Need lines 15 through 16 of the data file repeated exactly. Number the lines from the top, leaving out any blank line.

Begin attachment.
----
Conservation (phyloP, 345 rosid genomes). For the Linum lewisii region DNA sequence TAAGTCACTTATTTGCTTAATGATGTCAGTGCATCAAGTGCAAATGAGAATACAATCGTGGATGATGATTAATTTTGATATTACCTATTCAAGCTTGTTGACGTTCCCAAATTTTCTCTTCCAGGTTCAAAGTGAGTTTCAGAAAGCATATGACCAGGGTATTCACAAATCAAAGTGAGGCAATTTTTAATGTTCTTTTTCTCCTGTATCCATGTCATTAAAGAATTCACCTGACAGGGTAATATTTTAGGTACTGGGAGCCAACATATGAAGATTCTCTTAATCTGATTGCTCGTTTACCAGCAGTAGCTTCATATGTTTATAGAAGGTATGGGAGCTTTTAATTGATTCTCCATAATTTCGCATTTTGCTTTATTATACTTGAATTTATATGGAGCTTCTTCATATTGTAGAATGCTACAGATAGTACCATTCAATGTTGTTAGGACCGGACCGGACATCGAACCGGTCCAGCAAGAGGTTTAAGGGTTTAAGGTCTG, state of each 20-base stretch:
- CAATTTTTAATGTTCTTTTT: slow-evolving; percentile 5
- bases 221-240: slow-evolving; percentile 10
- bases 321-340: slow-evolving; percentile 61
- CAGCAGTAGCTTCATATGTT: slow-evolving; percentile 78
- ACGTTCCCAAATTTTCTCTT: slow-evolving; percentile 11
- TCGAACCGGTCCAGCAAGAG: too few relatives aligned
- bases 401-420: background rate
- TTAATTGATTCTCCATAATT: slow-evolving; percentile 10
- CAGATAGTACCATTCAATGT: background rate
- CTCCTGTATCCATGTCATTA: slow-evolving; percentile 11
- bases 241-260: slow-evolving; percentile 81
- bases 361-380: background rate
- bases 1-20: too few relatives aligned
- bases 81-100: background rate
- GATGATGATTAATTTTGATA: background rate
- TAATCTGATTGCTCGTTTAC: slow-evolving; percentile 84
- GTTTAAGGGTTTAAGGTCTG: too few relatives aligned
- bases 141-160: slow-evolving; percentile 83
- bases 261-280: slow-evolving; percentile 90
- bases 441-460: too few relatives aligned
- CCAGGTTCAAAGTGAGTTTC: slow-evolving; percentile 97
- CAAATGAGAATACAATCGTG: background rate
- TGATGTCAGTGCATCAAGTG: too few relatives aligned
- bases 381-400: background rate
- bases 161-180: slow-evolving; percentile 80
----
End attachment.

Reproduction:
- bases 81-100: background rate
- GATGATGATTAATTTTGATA: background rate